08/04/2015 - 13:39

Who’ll pick up the bill, Bill?

08/04/2015 - 13:39


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Bill Shorten is coming under greater scrutiny and growing pressure due to his underwhelming performance since becoming opposition leader.

FOCUS: While changes brought in by Kevin Rudd make it harder for Labor to replace a leader, Bill Shorten is under the spotlight.

Bill Shorten is coming under greater scrutiny and growing pressure due to his underwhelming performance since becoming opposition leader.

Politicians know all-too well that cartoons can be a far more biting medium than the written word.

Standout cartoonists aren’t mere artists, but also insightful satirists and humourists who cut to the chase in terms of delivering rapier-sharp commentary that resonates with readers.

It’s because people so appreciate these insights that cartoonists are, and have been for centuries, employed in the media.

Without them, the media and politics would be duller.

Put differently, good cartoonists help sell newspapers because readers appreciate creativity, insight and shrewd observation.

All the above came to mind when I recently saw a cartoon by one of Australia’s greatest cartoonists, Larry Pickering, formerly of The Australian, now freelancing on his blog site, The Pickering Post.

Let me attempt to describe that cartoon.

His single-framed sketch depicted Prime Minister Tony Abbott with his feet firmly planted on the locked door of an aeroplane cockpit, teeth gritted and both hands desperately tugging the door handle.

Watching him are several terrified passengers.

Above these seemingly doomed passengers is the caption, “OK. Bill – Stop Muckin’ around”.

The cartoon appeared the day after worldwide press reports revealed that the pilot of Germanwings flight 4U9525, Andreas Lubitz, had killed 150 passengers and crew in a premeditated act to ‘make everyone remember’ him.

Coincidentally, just days before seeing the Pickering cartoon, which was highlighting Bill Shorten’s refusal to back government plans to confront Australia’s growing debt, overspending and other ominous economic trends, I had coffee with a now-retired Western Australian Labor politician.

The reason our get together is pertinent is that I’ve only ever met Mr Shorten once – more than 10 years ago – and it was this politician who’d introduced us.

Understandably, during our chat we discussed Mr Shorten’s dismal performance as leader.

“Bill’s really disappointed me,” was the ex-politician’s closing remark.

Those words, it must be stressed, came from one of the few retired WA politicians who knew Mr Shorten well before he’d entered federal parliament in 2007 (and still knows him).

How many others in Labor’s ranks hold a similar view?

I suspect it’s a sizeable and growing number.

The overambitious Mr Shorten has clearly decided victory will be assured in 2016 by simply gridlocking the coalition’s legislative attempts to reverse some of Labor’s overspending from the Rudd-Gillard years.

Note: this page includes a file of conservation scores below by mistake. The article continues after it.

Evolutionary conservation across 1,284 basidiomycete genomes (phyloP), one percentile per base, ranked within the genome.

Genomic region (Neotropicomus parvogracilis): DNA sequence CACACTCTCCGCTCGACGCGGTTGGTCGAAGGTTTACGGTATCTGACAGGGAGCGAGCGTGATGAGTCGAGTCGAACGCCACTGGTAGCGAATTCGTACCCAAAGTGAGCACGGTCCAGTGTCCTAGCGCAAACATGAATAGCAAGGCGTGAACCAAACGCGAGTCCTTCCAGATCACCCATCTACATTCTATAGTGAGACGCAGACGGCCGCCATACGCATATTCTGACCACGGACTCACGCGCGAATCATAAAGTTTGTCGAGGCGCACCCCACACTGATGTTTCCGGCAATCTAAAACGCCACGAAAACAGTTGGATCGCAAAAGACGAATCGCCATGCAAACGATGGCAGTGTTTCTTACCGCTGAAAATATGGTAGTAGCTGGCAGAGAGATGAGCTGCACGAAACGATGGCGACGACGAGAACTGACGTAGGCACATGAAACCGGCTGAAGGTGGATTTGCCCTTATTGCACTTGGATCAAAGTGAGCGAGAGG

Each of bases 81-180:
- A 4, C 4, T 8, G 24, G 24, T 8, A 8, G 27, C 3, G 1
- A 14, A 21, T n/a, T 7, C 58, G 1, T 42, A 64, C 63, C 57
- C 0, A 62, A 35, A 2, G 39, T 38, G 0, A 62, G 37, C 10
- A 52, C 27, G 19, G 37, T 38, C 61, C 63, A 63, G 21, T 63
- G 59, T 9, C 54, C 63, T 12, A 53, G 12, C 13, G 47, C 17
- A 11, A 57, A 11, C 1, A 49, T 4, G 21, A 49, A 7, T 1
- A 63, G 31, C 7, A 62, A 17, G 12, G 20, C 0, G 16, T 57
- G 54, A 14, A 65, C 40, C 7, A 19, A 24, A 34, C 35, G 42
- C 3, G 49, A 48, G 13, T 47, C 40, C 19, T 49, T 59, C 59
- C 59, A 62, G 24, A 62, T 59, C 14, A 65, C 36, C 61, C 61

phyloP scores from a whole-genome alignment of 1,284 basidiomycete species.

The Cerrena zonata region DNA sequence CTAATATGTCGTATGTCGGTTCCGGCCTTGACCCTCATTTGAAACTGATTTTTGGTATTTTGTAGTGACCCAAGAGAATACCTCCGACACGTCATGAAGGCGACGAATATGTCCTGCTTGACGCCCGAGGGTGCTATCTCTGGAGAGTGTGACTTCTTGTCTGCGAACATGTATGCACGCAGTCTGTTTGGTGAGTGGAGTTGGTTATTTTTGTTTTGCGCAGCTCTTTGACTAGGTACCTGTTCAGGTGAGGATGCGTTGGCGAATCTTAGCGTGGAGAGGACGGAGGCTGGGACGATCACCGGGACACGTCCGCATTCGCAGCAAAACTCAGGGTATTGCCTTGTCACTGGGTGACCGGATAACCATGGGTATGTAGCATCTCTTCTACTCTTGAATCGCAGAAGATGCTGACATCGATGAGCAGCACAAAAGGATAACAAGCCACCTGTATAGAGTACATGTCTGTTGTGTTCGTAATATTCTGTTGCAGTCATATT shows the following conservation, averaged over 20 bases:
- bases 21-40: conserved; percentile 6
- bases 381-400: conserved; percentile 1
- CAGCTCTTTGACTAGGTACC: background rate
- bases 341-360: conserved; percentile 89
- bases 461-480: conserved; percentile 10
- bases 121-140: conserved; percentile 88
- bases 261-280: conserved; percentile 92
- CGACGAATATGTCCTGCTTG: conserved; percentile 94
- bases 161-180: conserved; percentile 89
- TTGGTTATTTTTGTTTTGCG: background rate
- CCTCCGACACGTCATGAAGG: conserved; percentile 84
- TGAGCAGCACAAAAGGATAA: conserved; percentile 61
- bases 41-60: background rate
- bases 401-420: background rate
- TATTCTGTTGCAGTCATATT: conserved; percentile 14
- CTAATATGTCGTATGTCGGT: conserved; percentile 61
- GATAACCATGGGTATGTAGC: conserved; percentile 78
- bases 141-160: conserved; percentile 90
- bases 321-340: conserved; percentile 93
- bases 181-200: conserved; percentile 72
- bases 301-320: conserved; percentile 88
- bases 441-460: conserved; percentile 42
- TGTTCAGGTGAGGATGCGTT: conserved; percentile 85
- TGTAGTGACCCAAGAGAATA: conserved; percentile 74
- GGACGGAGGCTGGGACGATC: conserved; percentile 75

Mr Shorten’s rhetoric and approach indicates he plans to revert to similar spending habits if elected to government, especially in the vote-buying welfare, education and health areas.

Just the first of these presently stands at $40 billion, or 10 per cent of federal outlays and rising at 6 per cent annually.

He’s also quashed suggestions that Labor has accepted the successful turn-back of foreigners who expect to be accepted as legitimate migrants by sailing to Australia in privately hired boats.

In other words he’s committed to repeating Kevin Rudd’s 2008 reversal of the Howard government’s policy that, when discarded, led to 50,000 unauthorised boat arrivals at a cost to Australia of $14 billion.

He’s also signalled a return to taxing carbon dioxide, thereby ensuring electricity prices return to Gillard levels.

This obsession with the policies Kevin Rudd and Julia Gillard is mind boggling when one recalls that Mr Shorten was a key player in their removals as Labor leaders, once they’d become electoral liabilities in 2010 and 2013 respectively.

Although their demonstrably failed policies had prompted him to move against each leader, he’s determined to back-flip again, this time by recycling their policies once he gets his hands on to the joystick of government.

He’s certainly made hay over the past 18 months criticising, stalling and blocking savings measures proposed by the Abbott government.

True, oppositions are expected to oppose.

But to go into an election with policies rejected at a preceding contest adds new meaning to recycling.

This, plus Mr Shorten’s inability to come forward with a single original alternative policy on anything has understandably begun prompting many on his front and back bench to wonder if he’s the man to topple still struggling Mr Abbott.

What this means is that, as the major parties enter the second half of the life of the current parliament, each could move to oust their leader; the government by removing Mr Abbott for Malcolm Turnbull or Julie Bishop, and the latter by ousting Mr Shorten for Chris Bowen, Anthony Albanese, or Tanya Plibersek.

Those who doubt such an eventuality should cast their mind back to those six months between December 2009 and June 2010 when the Liberals and Labor effected sudden leadership change.

One December 1 2009, Mr Abbott ousted Mr Turnbull; and on June 24 2010, Ms Gillard replaced Mr Rudd.

If enough party room members suspect (fear) electoral disaster, the time will come for leaders to go.

After which would come an election contest between a big-taxing party and a bigger-taxing one.



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